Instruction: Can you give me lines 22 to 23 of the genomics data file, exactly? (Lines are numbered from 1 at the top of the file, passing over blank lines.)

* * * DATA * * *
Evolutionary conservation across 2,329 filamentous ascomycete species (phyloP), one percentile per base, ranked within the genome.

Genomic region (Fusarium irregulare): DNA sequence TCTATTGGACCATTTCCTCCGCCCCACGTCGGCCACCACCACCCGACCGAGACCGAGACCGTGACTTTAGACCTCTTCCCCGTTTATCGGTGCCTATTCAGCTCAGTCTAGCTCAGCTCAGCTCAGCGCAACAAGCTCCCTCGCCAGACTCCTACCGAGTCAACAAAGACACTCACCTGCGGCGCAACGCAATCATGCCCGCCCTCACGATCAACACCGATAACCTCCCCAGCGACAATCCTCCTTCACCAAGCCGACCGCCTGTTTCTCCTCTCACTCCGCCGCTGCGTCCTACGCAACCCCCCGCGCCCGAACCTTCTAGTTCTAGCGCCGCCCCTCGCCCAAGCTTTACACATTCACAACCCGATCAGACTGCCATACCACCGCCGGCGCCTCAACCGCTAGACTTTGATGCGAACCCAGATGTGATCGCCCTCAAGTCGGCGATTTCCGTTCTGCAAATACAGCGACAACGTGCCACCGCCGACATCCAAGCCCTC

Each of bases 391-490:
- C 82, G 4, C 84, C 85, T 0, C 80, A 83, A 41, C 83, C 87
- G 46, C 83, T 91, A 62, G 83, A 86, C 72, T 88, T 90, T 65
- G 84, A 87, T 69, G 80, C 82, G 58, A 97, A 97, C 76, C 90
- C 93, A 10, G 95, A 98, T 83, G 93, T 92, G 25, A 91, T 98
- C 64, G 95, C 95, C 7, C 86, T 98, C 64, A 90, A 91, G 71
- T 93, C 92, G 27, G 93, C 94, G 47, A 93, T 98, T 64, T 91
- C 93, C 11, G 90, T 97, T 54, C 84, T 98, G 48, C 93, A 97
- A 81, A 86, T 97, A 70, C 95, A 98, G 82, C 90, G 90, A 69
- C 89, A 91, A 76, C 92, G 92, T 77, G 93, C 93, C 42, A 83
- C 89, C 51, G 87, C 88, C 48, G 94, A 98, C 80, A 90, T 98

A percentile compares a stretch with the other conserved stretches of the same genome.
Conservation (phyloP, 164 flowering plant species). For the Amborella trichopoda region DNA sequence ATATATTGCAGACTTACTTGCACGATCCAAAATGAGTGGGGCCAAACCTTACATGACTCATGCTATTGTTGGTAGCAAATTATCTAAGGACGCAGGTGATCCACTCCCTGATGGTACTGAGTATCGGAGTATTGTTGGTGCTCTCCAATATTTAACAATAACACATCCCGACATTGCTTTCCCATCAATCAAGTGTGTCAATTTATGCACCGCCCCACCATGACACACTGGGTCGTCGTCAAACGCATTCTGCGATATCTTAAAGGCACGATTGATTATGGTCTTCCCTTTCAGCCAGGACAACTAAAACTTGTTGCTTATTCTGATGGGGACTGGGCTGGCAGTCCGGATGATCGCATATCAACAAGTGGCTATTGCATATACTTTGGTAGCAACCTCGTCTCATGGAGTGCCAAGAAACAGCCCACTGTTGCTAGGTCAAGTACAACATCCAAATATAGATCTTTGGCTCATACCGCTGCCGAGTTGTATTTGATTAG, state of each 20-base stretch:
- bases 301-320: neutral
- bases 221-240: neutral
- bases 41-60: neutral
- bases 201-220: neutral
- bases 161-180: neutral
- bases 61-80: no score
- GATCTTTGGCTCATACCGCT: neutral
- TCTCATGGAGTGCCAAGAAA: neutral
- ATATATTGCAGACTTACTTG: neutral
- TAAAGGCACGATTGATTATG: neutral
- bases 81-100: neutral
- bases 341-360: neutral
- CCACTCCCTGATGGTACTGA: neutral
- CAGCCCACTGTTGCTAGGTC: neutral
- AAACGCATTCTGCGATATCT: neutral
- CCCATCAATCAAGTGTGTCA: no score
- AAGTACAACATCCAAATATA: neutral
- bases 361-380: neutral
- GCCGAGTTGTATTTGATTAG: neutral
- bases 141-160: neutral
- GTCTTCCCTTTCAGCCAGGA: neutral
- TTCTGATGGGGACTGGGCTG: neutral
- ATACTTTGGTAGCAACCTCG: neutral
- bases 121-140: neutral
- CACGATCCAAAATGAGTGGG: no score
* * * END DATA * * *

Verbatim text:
- GATCTTTGGCTCATACCGCT: neutral
- TCTCATGGAGTGCCAAGAAA: neutral